Temple says:

Aagadu is similar to other Mahesh films, particularly Dookudu, only longer and much less entertaining.

I found the first half quite dull as the slapstick and comedy uncles piled up and yet the plot never shifted gears.  The ‘comedy’ is broad and overstated – not Mahesh’s finest work. He can be very funny but Aagadu plods along, reusing the same shtick too many times, and Sankar lacks the sarcastic spark Mahesh has brought to other films (like Khaleja or The Businessman). The excessive punch dialogues were meant to be a running gag, but instead seemed a gratuitous reminder of how many other good films I could have been watching instead.  And it’s not an easy film for a new fan as the jokes are very Mahesh-centric, including a nice tribute to his dad, and would largely go over the head of anyone who wasn’t familiar with the oeuvre. The second half is more successful as Sankar FINALLY starts enacting his plans for revenge. Plus I quite enjoyed seeing Brahmi get slapped around. If I had to watch his tedious antics, I was glad to have the vicarious satisfaction of the tight slap.

Despite high production values the CGI work is often poor, both in execution and judgement, and breaks the effect of otherwise excellent action choreography. There is one scene where suddenly Sankar is CGI’d onto a tabletop during a fight and he may as well have been surrounded by a dotted line with a legend saying ‘cut here’. And the subtitles, much as I appreciate the effort, were a bit dodgy. ‘Frightended’ was a highlight, and anarchy had clearly swept through the personal pronoun department. Although I liked the description “Pant. Shirt. Shirt. Shirt.”as I think that is indeed how Mahesh dresses.

Well, at least the Astor has excellent choc-tops. And I hope that nice man The Mahesh Fan and I were talking to after the movie found his way to Doncaster.

 

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Manam (2014)

Manam

Manam is a beautiful film and a breath of fresh air in an industry usually dominated by beat-‘em-up heroes and the same old innuendo masquerading as comedy.  Featuring three generations of the Akkineni family and Nageswara Rao’s final screen appearance, it could very easily have tipped into trite sentimentality, but Vikram Kumar’s screenplay keeps the film on track with an novel storyline, sweet romances and genuinely funny comedy.  I have to admit that I almost didn’t buy a ticket when I read that Manam was being advertised as a comedy, since without subtitles most of the humour tends to pass me by (even with subtitles in some cases!) but Manam would have been a watchable and entertaining film even without subs.  As it was, being able to understand the jokes and laugh at the same time as the rest of the audience was excellent.  Long may this trend for subtitled Telugu films continue in Melbourne!

Manam Manam

The film starts in the 1980’s with the unhappy marriage of Radha (Naga Chaitanya) and Krishna (Samantha) who bicker and fight even on the occasion of their son’s sixth birthday.  The very next day they are both killed in a car accident, leaving the young Bittu an orphan and his wish to see them happy together unfulfilled.  This doesn’t seem to have held Bittu back however, as the film moves to the present day, and the now grownup Nageshwar Rao (Nagarjuna) is in Mumbai to receive the Businessman of the Year award.  However, on the flight back to Hyderabad, Nageshwar is seated beside a young man who is the image of his late father, and this begins his crusade to bring his ‘parents’ back together again.  Nagarjuna is absolutely perfect here and his child-like wonder at discovering ‘his father’ is brilliantly portrayed.  The scene is well written too, with the just the right amount of comedy to keep it from cloying sentimentality and Vikram Kumar even manages to make the suggestion of such an occurrence seem perfectly plausible.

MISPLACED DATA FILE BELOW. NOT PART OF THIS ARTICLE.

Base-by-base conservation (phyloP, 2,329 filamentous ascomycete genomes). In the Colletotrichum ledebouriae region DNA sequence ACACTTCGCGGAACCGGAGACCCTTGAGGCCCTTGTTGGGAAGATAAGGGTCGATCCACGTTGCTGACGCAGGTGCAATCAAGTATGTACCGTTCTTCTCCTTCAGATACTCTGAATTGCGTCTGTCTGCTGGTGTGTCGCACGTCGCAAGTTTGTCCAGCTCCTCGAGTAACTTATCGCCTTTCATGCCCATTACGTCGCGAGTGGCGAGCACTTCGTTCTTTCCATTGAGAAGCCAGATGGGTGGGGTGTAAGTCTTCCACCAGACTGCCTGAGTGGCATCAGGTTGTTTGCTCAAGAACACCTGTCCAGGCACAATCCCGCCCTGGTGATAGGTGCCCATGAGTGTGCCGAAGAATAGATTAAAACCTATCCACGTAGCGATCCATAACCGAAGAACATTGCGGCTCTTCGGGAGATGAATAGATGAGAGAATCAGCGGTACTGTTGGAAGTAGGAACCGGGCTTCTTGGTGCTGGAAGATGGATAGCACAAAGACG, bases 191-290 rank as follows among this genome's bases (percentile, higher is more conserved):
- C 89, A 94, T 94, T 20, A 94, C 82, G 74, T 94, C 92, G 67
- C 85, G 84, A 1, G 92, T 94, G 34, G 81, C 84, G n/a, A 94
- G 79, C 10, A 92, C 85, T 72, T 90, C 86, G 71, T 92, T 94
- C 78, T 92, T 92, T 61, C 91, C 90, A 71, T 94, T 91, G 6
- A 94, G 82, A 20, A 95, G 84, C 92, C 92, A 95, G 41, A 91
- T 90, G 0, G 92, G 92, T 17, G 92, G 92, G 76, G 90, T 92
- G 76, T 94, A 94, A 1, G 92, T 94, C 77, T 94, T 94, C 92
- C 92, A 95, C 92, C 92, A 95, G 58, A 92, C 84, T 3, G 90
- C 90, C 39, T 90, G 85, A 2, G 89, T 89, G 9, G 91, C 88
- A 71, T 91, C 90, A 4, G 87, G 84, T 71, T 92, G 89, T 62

Samantha and ChaitanyaManamNageshwar reasons that if his father has been reborn, then his mother must be around somewhere too, and to this end he scours the streets of Hyderabad until he tracks down Priya (Samantha) who is the image of his mother and, luckily for Nageshwar and his plans, she immediately feels a connection.  Again Nagarjuna’s determined search is neatly summarised in just a few shots and the obvious unlikely coincidences feel much less contrived than expected.  It help that both Nageshwar and Priya are very likeable characters and Nagarjuna and Samantha ensure their interactions are full of genuine warmth and respect.

ManamNagarjuna

Having found his re-incarnated father and mother, Nageshwar has to find a way to re-ignite their romance.  In the midst of his attempts to bring about true love, Nageshwar finds love himself when Anjali (Shriya) commandeers his car to carry a sick man to hospital.  As it turns out, the older man is Chaitanya (Akkineni Nageswara Rao) who has seen his parents Seetharamudu and Ramalakshmi  reborn as Nageshwar and Anjali.  It’s then his turn to explain the past and try to reunite the lost lovers.

Manam

ANR is the absolute star of the show, and seems to take great delight in playing the octogenarian matchmaker.  He is mesmerising every time he appears, and his facial expressions and reactions to every other character are superb.  For his part, Nagarjuna is quietly competent as Nageshwar Rao with a subtle but effective performance, and his romance with Ramalakshmi in the second half is an absolute delight to watch.  There seems to be something in Temple’s theory that Shriya Saran’s irritation factor is related to the length of her hair, as here she has long hair and is actually pretty good.  Shriya looks beautiful and displays an engaging personality as a 1920’s traditional villager, and she is just as stunning as the cool and efficient Dr Anjali.  I vote Shriya always has long hair in her movies!

Manam

Nagarjuna and Shriya also share good chemistry together, which is sadly conspicuously absent in the romance between Samantha and Chaitanya, although to be fair the script really doesn’t ever let them develop much sparkage except in the way of confrontation.  Despite the lack of passion with Chaitanya, Samantha shines as Priya / Krishna.  She sparkles in her songs, and is full of bubbly enthusiasm as she meets Nageshwara, but her pain at her perceived husband’s betrayal is obvious as is her contempt of Chaitanya’s Nagarjuna.  Chaitanya is also better than usual, although that may be because his role mainly requires him to play a drunk and obnoxious college student which he seems to fit well.  The usual suspects pop up as various mothers, fathers, cousins etc, but do watch out for the brief cameo appearance of Amitabh Bachchan which garnered plenty of cheers from the audience.